needs, but that seems to be disappearing as these people have left
the profession.”

This depletion of experience results in social workers spending
more money on commissioning services or using the private sector.
The knock-on effect is that they then lose control over what
happens to a child, says Shuttleworth, since children rarely return
to a CAMHS team.

“Then they end up buying back training from these services, which
doesn’t necessarily tie in well with what it means to be a local
authority social worker working with children with mental health
problems,” she adds. “A lot of money that could go into training
and support for social workers goes into this parallel world of

And how can someone commission services if they don’t properly
understand the problem in the first place? In order to act as
filters for other services, they need a good understanding of what
other people do.

Appropriate mental health training will help them function as
social workers, says Shuttleworth. It will help them use specialist
staff more effectively and give them a common language. It is
difficult to work productively without these in place.

The problems don’t just lie with social work training. There is a
severe shortage of specialist staff. Child psychiatrists, child
psychotherapists and child clinical psychologists, the staff who
work at the heavy end of child mental health and take a long time
to train, are all pretty thin on the ground. And there is a
particular lack of people trained in child mental health combined
with learning difficulties or drug and alcohol problems.

One explanation is that adult mental health is seen as the more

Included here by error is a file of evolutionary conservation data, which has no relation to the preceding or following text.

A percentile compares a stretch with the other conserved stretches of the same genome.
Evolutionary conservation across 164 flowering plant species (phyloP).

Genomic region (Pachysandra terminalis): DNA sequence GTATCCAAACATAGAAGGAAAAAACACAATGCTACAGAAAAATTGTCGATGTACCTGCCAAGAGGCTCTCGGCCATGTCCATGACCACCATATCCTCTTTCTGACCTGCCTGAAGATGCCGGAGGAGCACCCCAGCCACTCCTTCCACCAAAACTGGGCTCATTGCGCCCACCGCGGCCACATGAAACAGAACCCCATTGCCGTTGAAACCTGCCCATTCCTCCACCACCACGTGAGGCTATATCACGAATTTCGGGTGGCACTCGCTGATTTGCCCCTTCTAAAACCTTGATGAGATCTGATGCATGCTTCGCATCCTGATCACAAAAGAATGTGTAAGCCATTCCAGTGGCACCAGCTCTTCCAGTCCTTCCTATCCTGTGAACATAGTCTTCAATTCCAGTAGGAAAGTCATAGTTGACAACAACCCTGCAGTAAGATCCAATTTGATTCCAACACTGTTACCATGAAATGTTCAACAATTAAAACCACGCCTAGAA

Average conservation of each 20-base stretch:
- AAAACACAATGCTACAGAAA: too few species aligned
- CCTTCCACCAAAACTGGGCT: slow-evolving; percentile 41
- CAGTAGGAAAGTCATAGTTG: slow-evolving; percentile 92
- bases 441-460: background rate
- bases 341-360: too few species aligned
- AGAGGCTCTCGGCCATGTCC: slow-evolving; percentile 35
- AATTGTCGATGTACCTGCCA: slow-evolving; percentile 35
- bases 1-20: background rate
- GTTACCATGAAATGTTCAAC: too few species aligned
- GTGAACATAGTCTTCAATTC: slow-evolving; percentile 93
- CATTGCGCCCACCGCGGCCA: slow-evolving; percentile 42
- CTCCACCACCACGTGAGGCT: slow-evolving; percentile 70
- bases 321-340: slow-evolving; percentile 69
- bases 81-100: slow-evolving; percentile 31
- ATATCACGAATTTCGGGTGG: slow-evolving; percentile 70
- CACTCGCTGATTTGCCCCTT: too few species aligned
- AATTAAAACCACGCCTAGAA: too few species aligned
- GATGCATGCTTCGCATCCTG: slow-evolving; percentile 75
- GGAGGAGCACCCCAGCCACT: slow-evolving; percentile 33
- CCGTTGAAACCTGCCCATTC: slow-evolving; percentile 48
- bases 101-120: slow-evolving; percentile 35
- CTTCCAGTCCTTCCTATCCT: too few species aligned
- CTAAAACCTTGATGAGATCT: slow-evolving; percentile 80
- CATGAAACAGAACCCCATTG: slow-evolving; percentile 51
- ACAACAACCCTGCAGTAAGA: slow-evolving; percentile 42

prestigious field, while child mental health is seen as the soft

Funding issues are the historical reason behind the lack of child
psychotherapists. Now that the NHS funds training, there has been
an expansion in the numbers trained, but as this takes six years it
will be some time before this increase is felt on the ground.
Happily, unlike social work, once trained there is generally no
retention problem.

It doesn’t help that some child psychiatrists see this as their
medical domain, says Morley. “There is a split view, with some
thinking that children’s mental illness is their business and that
social workers deal with social problems. Whereas others think of a
comprehensive CAMHS team with them at the sharp end and other
professionals like social workers and teachers at the front end
where they will see the early manifestation of mental health

Sue Bailey, chairperson of the Royal College of Psychiatrists’
faculty of child and adolescent psychiatry, in London, says it’s
something that she wouldn’t be precious about. “It’s not realistic
that psychiatrists can do it all, social workers have an important
part to play.”

But to play this part properly, there needs to be a stronger
developmental underpinning to training across all professions,
particularly social work, so that they understand normal and
abnormal development. “If you don’t have any understanding about
how children and families function and develop mentally, your risk
assessments are flawed from the beginning,” says Bailey.

Children often have mental health problems because their ordinary
needs were not met from the beginning. It takes a well trained
social worker to recognise the impact that situations in their life
could have on their mental health and to know whom to turn to if
they can’t deal with it. Without this training, any children they
come into contact with could already be at a disadvantage.

Unfortunately, a large proportion of the current workforce has a
gap in their training around child mental health, and it will take
time to repair. CC

1 YoungMinds, press release, 12 March 2001. For
more information go to